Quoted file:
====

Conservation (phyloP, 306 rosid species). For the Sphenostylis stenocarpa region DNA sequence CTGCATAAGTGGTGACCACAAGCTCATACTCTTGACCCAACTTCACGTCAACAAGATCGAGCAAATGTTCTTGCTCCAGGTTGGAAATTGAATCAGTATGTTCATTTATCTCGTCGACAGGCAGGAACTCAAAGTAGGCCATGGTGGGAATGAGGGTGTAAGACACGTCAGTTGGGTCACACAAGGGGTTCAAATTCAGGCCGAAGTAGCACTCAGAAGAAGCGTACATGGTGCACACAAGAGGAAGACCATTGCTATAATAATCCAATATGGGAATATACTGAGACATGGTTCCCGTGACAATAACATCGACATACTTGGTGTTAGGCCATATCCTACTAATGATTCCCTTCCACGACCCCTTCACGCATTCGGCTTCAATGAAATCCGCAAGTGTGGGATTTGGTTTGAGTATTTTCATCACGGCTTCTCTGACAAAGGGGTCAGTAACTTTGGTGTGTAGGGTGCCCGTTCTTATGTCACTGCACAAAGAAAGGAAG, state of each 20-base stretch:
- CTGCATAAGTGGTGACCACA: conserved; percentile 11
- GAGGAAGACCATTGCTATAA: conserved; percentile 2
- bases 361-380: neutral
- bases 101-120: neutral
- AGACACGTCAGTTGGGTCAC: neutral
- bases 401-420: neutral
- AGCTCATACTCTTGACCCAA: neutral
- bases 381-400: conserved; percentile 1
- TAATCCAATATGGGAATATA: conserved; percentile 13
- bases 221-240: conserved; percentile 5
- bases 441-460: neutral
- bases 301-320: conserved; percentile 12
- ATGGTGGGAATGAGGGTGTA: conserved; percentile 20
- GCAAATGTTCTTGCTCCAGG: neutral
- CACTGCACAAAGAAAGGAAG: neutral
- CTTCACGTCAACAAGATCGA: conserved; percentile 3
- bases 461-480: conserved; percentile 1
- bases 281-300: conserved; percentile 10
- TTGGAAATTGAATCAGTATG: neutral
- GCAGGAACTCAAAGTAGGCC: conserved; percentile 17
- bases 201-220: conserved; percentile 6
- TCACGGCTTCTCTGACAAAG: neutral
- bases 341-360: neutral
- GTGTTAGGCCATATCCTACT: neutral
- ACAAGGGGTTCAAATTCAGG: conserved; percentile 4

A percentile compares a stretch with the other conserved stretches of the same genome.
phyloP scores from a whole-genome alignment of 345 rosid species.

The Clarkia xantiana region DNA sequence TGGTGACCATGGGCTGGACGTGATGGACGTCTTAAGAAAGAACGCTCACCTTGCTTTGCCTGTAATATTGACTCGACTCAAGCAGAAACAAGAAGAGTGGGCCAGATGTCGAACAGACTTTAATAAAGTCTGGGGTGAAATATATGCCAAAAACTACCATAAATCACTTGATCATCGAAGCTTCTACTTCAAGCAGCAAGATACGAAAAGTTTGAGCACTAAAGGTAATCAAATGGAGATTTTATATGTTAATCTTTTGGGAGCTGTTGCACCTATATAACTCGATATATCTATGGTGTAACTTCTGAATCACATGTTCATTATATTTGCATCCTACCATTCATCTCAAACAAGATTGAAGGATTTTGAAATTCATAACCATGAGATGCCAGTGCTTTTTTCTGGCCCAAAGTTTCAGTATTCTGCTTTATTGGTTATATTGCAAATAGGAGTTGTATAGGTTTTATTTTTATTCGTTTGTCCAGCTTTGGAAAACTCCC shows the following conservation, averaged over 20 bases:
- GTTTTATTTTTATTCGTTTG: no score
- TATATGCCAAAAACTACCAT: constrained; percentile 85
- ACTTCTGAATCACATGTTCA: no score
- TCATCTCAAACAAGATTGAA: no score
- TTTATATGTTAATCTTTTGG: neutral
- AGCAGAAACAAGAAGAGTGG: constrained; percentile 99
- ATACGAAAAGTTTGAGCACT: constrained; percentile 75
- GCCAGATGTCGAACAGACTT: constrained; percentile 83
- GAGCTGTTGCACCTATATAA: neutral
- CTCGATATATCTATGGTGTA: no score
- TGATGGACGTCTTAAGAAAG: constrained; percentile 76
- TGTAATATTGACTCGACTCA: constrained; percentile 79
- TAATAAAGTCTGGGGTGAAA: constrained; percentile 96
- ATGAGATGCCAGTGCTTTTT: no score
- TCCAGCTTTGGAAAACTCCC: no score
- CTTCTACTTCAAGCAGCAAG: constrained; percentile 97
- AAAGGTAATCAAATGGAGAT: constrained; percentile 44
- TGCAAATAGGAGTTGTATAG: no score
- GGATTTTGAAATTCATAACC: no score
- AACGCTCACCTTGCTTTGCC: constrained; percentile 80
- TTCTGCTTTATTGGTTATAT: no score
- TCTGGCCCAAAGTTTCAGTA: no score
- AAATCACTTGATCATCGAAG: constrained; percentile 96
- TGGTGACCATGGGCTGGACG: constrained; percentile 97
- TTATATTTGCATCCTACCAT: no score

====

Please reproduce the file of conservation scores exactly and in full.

Conservation (phyloP, 306 rosid species). For the Sphenostylis stenocarpa region DNA sequence CTGCATAAGTGGTGACCACAAGCTCATACTCTTGACCCAACTTCACGTCAACAAGATCGAGCAAATGTTCTTGCTCCAGGTTGGAAATTGAATCAGTATGTTCATTTATCTCGTCGACAGGCAGGAACTCAAAGTAGGCCATGGTGGGAATGAGGGTGTAAGACACGTCAGTTGGGTCACACAAGGGGTTCAAATTCAGGCCGAAGTAGCACTCAGAAGAAGCGTACATGGTGCACACAAGAGGAAGACCATTGCTATAATAATCCAATATGGGAATATACTGAGACATGGTTCCCGTGACAATAACATCGACATACTTGGTGTTAGGCCATATCCTACTAATGATTCCCTTCCACGACCCCTTCACGCATTCGGCTTCAATGAAATCCGCAAGTGTGGGATTTGGTTTGAGTATTTTCATCACGGCTTCTCTGACAAAGGGGTCAGTAACTTTGGTGTGTAGGGTGCCCGTTCTTATGTCACTGCACAAAGAAAGGAAG, state of each 20-base stretch:
- CTGCATAAGTGGTGACCACA: conserved; percentile 11
- GAGGAAGACCATTGCTATAA: conserved; percentile 2
- bases 361-380: neutral
- bases 101-120: neutral
- AGACACGTCAGTTGGGTCAC: neutral
- bases 401-420: neutral
- AGCTCATACTCTTGACCCAA: neutral
- bases 381-400: conserved; percentile 1
- TAATCCAATATGGGAATATA: conserved; percentile 13
- bases 221-240: conserved; percentile 5
- bases 441-460: neutral
- bases 301-320: conserved; percentile 12
- ATGGTGGGAATGAGGGTGTA: conserved; percentile 20
- GCAAATGTTCTTGCTCCAGG: neutral
- CACTGCACAAAGAAAGGAAG: neutral
- CTTCACGTCAACAAGATCGA: conserved; percentile 3
- bases 461-480: conserved; percentile 1
- bases 281-300: conserved; percentile 10
- TTGGAAATTGAATCAGTATG: neutral
- GCAGGAACTCAAAGTAGGCC: conserved; percentile 17
- bases 201-220: conserved; percentile 6
- TCACGGCTTCTCTGACAAAG: neutral
- bases 341-360: neutral
- GTGTTAGGCCATATCCTACT: neutral
- ACAAGGGGTTCAAATTCAGG: conserved; percentile 4

A percentile compares a stretch with the other conserved stretches of the same genome.
phyloP scores from a whole-genome alignment of 345 rosid species.

The Clarkia xantiana region DNA sequence TGGTGACCATGGGCTGGACGTGATGGACGTCTTAAGAAAGAACGCTCACCTTGCTTTGCCTGTAATATTGACTCGACTCAAGCAGAAACAAGAAGAGTGGGCCAGATGTCGAACAGACTTTAATAAAGTCTGGGGTGAAATATATGCCAAAAACTACCATAAATCACTTGATCATCGAAGCTTCTACTTCAAGCAGCAAGATACGAAAAGTTTGAGCACTAAAGGTAATCAAATGGAGATTTTATATGTTAATCTTTTGGGAGCTGTTGCACCTATATAACTCGATATATCTATGGTGTAACTTCTGAATCACATGTTCATTATATTTGCATCCTACCATTCATCTCAAACAAGATTGAAGGATTTTGAAATTCATAACCATGAGATGCCAGTGCTTTTTTCTGGCCCAAAGTTTCAGTATTCTGCTTTATTGGTTATATTGCAAATAGGAGTTGTATAGGTTTTATTTTTATTCGTTTGTCCAGCTTTGGAAAACTCCC shows the following conservation, averaged over 20 bases:
- GTTTTATTTTTATTCGTTTG: no score
- TATATGCCAAAAACTACCAT: constrained; percentile 85
- ACTTCTGAATCACATGTTCA: no score
- TCATCTCAAACAAGATTGAA: no score
- TTTATATGTTAATCTTTTGG: neutral
- AGCAGAAACAAGAAGAGTGG: constrained; percentile 99
- ATACGAAAAGTTTGAGCACT: constrained; percentile 75
- GCCAGATGTCGAACAGACTT: constrained; percentile 83
- GAGCTGTTGCACCTATATAA: neutral
- CTCGATATATCTATGGTGTA: no score
- TGATGGACGTCTTAAGAAAG: constrained; percentile 76
- TGTAATATTGACTCGACTCA: constrained; percentile 79
- TAATAAAGTCTGGGGTGAAA: constrained; percentile 96
- ATGAGATGCCAGTGCTTTTT: no score
- TCCAGCTTTGGAAAACTCCC: no score
- CTTCTACTTCAAGCAGCAAG: constrained; percentile 97
- AAAGGTAATCAAATGGAGAT: constrained; percentile 44
- TGCAAATAGGAGTTGTATAG: no score
- GGATTTTGAAATTCATAACC: no score
- AACGCTCACCTTGCTTTGCC: constrained; percentile 80
- TTCTGCTTTATTGGTTATAT: no score
- TCTGGCCCAAAGTTTCAGTA: no score
- AAATCACTTGATCATCGAAG: constrained; percentile 96
- TGGTGACCATGGGCTGGACG: constrained; percentile 97
- TTATATTTGCATCCTACCAT: no score